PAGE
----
Originally published March 23, 2015

Not everyone gets along with his or her in-laws. I get that. Which is why I recognize how lucky I am that I do. My mother-in-law is a kind and generous lady with a tremendous sense of humour and a seemingly endless desire to fatten me up with delicious home cooking every time I see her.

So when several years ago, she asked for my advice on her new car purchase, I confidently pointed her at the Mazda dealership, and here we are four Mazdas later with her merrily driving a CX-5. I thoroughly enjoy her cooking, so it is very much in my best interest to make sure she remains happy with the cars I recommend to her, and so far, I’m not going hungry.

The 2016 model year marks the mid-lifecycle refresh for the compact CX-5 crossover. It was a handsome machine to begin with, and Mazda’s KODO design language is proving to weather well, still looking sharp today. Subtle updates are there for the new model, if you look closely. There are new LED lights front and rear (the former are a part of the Adaptive Front Lighting System), a subtle rework to the grille with a series of horizontal bars will identify the latest model to eagle-eyed Mazda fans. The most obvious update on our GT-trim test car is a set of attractive 19-inch wheels with contrasting finish.

Those wheels, when coupled with the Titanium Flash Mica paint on our CX-5, give the little ute a decidedly upscale appearance that helped the Mazda stand out as one of the styling leaders in our recent seven-car comparison test.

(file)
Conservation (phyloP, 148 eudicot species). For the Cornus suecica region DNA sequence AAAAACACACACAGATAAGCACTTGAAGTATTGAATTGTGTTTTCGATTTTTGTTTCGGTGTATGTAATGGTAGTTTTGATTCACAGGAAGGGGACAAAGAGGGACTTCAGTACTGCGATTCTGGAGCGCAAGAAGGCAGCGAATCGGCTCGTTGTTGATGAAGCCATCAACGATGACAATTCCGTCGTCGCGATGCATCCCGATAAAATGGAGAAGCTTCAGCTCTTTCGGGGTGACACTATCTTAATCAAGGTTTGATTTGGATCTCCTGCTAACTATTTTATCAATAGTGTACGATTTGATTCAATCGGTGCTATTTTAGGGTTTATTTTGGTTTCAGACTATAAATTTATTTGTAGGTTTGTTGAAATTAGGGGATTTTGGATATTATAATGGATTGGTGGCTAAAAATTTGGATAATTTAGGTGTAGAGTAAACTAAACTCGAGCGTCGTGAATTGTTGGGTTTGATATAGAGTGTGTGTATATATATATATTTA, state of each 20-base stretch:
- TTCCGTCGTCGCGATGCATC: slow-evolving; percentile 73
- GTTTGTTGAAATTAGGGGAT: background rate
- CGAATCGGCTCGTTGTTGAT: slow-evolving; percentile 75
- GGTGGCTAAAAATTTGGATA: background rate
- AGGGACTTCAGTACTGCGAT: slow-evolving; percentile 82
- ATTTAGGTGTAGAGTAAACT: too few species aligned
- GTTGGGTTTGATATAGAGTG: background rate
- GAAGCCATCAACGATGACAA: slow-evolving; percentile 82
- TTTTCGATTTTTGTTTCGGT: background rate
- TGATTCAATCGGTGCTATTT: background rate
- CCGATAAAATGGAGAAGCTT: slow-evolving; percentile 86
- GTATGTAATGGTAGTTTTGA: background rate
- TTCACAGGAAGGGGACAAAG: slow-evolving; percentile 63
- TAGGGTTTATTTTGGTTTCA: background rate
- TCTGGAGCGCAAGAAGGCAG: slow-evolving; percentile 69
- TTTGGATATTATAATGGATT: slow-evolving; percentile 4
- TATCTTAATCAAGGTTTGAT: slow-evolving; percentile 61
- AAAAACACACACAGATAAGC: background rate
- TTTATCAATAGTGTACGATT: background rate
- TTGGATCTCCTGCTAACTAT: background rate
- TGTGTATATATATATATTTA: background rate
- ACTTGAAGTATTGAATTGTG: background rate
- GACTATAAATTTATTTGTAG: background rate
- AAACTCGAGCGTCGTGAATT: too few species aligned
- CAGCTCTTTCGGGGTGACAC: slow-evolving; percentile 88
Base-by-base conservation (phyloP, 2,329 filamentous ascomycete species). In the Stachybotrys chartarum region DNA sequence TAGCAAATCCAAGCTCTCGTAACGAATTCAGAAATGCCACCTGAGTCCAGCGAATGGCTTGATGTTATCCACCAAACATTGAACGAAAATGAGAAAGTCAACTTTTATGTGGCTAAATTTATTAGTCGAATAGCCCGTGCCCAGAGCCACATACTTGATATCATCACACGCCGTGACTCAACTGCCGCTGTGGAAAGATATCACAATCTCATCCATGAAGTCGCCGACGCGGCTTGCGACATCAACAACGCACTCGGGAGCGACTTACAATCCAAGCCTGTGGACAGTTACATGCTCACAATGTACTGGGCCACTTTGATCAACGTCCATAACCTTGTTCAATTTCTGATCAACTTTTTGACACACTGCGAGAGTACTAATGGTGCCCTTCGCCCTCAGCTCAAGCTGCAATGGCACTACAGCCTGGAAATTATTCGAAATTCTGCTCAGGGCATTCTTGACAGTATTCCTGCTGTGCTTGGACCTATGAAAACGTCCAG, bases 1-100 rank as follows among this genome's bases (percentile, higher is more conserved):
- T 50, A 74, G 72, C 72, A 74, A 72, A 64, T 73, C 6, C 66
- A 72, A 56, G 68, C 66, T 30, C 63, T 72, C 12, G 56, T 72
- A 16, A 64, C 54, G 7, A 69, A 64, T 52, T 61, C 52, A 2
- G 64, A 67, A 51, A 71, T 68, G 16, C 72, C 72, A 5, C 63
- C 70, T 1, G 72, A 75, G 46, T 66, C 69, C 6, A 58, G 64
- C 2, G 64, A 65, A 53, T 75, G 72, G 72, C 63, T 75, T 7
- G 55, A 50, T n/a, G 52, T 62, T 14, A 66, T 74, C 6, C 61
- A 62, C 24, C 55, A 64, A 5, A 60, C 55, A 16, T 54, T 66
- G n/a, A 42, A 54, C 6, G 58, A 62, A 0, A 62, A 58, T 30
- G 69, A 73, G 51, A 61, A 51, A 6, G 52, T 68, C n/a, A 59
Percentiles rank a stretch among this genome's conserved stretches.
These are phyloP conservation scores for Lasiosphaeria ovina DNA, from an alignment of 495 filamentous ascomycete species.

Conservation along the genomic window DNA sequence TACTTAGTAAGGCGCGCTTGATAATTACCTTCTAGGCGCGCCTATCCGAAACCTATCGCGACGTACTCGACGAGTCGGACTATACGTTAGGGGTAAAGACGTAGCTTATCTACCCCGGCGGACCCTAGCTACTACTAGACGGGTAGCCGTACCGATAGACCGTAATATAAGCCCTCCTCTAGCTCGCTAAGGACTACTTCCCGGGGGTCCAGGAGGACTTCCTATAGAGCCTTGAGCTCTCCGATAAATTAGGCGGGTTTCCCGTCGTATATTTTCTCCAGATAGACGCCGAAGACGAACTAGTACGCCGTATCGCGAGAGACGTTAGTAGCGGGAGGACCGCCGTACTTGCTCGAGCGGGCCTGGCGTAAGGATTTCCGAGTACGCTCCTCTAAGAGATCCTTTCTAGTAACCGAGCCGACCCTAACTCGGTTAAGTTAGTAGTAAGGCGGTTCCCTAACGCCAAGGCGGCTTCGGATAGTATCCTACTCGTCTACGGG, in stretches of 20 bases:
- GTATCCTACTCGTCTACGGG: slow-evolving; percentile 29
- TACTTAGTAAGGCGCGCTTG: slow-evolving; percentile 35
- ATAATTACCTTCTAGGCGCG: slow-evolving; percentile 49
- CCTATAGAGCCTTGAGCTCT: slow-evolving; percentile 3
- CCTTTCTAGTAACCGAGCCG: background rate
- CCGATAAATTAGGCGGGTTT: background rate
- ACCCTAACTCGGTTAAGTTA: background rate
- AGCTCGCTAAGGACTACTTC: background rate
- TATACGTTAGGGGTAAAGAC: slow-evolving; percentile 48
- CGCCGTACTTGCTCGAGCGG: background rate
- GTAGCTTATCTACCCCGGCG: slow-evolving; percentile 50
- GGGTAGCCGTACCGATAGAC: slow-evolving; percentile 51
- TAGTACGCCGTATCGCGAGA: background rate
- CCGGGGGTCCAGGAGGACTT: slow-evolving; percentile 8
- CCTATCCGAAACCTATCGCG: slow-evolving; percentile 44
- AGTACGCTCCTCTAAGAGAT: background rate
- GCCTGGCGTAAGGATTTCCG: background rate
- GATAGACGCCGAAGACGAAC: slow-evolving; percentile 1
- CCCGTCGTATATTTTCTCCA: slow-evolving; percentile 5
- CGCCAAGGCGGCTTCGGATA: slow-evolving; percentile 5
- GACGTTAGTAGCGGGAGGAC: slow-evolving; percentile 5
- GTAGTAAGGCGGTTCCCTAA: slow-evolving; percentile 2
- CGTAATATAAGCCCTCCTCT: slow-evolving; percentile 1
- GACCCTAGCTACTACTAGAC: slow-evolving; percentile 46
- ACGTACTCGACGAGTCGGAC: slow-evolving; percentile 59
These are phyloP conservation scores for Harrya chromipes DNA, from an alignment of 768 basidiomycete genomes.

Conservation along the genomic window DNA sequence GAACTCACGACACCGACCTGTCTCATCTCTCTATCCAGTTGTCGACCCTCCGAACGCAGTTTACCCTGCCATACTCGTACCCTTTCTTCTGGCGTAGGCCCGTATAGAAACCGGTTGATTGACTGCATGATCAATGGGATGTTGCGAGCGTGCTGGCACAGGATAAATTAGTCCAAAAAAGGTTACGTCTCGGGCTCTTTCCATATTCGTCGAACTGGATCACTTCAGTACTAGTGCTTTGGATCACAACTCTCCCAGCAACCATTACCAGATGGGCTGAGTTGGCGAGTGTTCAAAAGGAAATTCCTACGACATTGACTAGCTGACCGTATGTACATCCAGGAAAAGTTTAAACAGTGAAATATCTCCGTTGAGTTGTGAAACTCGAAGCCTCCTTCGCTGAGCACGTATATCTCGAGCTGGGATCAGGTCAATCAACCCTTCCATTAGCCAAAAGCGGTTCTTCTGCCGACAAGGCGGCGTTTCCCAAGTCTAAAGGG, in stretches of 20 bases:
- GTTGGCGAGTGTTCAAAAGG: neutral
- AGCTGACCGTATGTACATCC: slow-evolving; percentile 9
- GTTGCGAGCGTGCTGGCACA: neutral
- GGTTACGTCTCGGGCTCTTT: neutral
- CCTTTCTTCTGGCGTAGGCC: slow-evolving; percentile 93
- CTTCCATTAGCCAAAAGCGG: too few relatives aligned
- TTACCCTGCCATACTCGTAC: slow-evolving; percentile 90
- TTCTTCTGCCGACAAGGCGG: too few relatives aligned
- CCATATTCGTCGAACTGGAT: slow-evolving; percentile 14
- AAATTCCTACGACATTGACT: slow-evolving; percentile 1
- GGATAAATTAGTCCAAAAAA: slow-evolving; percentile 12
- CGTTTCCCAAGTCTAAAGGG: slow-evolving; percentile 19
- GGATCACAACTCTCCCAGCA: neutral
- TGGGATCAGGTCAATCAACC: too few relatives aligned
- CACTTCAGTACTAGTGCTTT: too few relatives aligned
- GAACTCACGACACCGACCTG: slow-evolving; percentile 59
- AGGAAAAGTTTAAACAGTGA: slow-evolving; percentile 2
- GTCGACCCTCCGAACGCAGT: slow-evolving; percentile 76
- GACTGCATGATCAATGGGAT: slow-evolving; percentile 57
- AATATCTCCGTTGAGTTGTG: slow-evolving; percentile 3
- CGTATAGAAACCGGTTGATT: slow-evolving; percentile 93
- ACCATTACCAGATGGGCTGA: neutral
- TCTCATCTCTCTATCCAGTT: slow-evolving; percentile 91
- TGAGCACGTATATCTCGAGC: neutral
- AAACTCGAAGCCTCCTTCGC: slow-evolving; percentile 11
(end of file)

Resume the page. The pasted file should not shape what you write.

The power train in the CX-5 soldiers on unchanged for 2016. In all but the base GX trim, Mazda’s ubiquitous 2.5L inline four sends 184 hp and 185 lb-ft of torque through a six-speed automatic to either the front, or all four wheels (as is the case with our AWD tester). The 2.0L in the base model can be had with a six-speed manual, but frankly, with only 155 hp and 150 lb-ft of torque, you’re better to save a few pennies and get the bigger engine.

Both engines utilize Mazda’s SKYACTIV technology, which, at the risk of over-simplifying it, combines high compression ratios with low-friction internals in an interest to reduce fuel consumption and increase drivability through good low-and-midrange torque. Where competitors are looking at CVT transmissions and turbochargers to achieve similar results, Mazda is having success with their approach, and the 2.5L SKYACTIV engine is a good one.

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